Not just anyone can build a video game. But if you’re a student, Microsoft provides free software tools to develop games for the computer and Xbox 360.
Two groups from California State University, Fullerton took Microsoft up on its offer and then entered their games into the Imagine Cup, Microsoft’s student technology competition. Results were just released and locals Team Green Pill placed second and Team CTW came in third in the national contest. Team Ligersoft from George Washington University took the first place trophy.
Not bad considering the 16,000 student teams registered for Imagine Cup, which included nine categories such as software design, algorithms and short film. All projects had to relate to this year’s theme, the environment, so it’s appropriate that the finals took place on Earth Day.
“You’d be amazed by the quality of these games. The artwork is really, really impressive,” said Jim Pinkelman, Microsoft’s director of academic relations for the U.S.
The students got to work with Microsoft’s XNA Game Studio Express, a kit for hobbyist game developers to turn pastimes into games for the computer or even the Xbox.
But will we get to see any these games for our own Xbox?
“It’s the student’s property. What students want to do with those games is up to them,” Pinkelman said. “This is really just about getting students inspired, but if they started a company or found a publisher, that would be fantastic.
Both Fullerton teams, who are members of CSF’s Video Game Design Club, plan to post their games on the club’s web site by the end of the week.
Art Munoz, a digital animator for Team CTW (short for its game, Clean The World), said that he and programmer James Methvin have another year of school. They plan to continue to make the game better and may start a company. Team CTW also included programmer Memhet Akkurt and artist Terry Wong.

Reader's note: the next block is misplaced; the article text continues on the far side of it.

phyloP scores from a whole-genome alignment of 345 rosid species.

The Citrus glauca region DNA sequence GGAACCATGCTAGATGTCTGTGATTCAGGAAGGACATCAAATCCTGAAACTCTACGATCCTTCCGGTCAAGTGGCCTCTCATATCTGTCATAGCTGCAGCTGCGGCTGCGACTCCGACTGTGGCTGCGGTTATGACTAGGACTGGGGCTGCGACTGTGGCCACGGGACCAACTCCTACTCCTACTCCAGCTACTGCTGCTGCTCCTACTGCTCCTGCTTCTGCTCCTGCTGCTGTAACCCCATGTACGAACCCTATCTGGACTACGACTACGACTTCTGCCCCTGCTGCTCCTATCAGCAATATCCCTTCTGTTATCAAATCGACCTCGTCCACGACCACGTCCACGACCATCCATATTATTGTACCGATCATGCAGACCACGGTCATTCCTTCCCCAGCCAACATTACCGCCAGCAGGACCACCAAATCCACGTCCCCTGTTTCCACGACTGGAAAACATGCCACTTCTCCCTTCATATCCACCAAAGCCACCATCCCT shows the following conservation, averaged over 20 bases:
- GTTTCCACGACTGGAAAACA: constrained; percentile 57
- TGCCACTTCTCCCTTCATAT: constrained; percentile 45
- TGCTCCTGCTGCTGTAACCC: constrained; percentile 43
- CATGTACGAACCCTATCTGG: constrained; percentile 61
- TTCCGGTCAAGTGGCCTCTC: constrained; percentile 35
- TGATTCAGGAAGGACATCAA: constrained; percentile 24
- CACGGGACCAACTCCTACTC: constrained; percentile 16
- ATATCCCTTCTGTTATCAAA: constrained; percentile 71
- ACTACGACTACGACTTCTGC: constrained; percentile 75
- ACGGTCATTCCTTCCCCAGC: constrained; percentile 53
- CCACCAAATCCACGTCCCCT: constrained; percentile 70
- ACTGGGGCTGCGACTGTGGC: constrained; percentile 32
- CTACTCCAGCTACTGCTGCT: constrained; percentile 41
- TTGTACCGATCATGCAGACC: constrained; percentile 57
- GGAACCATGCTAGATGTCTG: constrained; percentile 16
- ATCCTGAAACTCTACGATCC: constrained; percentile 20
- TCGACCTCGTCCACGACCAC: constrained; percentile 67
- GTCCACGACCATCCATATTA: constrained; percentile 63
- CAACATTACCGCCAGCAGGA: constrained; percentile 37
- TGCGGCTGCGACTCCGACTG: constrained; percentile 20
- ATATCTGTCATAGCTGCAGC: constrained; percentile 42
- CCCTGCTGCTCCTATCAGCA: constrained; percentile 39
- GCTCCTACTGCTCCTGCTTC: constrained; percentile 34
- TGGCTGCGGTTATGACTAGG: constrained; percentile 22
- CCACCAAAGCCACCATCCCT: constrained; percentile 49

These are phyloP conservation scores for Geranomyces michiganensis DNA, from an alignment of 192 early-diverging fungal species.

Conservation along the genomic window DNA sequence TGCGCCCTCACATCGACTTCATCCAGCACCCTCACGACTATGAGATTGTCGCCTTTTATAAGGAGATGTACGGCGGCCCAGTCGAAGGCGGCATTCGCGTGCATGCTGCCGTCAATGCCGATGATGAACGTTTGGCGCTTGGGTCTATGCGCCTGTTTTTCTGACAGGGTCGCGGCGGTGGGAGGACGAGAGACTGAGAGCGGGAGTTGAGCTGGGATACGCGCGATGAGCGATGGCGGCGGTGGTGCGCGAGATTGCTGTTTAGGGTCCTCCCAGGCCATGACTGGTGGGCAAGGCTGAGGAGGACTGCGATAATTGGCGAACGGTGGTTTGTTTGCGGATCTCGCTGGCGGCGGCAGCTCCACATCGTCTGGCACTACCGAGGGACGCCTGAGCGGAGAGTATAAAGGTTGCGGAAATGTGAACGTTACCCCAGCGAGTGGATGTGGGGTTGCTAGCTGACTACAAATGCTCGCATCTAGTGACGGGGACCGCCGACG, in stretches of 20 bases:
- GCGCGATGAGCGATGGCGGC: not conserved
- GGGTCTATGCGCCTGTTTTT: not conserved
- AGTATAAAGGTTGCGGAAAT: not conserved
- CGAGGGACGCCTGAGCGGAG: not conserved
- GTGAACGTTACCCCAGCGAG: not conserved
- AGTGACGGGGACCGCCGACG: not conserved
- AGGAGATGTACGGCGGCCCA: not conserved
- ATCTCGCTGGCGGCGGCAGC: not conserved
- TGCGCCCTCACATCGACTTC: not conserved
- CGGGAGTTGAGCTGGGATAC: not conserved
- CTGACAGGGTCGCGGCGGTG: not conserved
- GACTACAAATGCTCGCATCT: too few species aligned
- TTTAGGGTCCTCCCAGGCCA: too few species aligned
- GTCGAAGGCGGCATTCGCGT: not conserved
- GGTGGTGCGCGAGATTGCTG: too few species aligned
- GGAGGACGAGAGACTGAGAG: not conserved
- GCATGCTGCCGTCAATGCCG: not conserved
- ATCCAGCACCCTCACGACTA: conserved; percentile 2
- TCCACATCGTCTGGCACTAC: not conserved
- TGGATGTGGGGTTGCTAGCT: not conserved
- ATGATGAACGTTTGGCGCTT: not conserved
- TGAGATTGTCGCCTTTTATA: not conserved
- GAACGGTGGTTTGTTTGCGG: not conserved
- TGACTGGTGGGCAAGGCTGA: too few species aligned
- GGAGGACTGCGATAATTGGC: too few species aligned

“This whole process has been amazing,” Munoz told me. While he got some guidance from a professor, he and Wong pretty much did the art themselves. He learned Photoshop and Flash in the process of developing the game about a boy who sweeps away soda cans and litter while at the same time avoiding purple blob monsters, in order to save the Earth from impending extinction.
Team Green Pill’s game, LATROP, short for Last Attempt to Save Our Planet, is a multi-level game that awards points to the gamer who can get the most soda cans into the recycling bin. The team is composed of Rusty Scrivens, Joshua Jackson, Corinne Ashimine and Christopher Faucon.
The Team Ligersoft game, Ecocism, is “an arcade-style shoot-em-up and real-time strategy that takes place in a future dystopia in which resources have been squandered and ravenous energy-guzzling machines run amok rendering the earth’s surface an “uninhabitable wasteland.” On Ligersoft’s web site, the game appears to be coming out this summer.
The slick-looking game is probably what pushed it to the top, winning the two roommates $5,000 and a booth at the PAX Penny Arcade Expo in Seattle this August. The team may also get a chance to go to the world finals in Paris.
Watch video trailers from each team: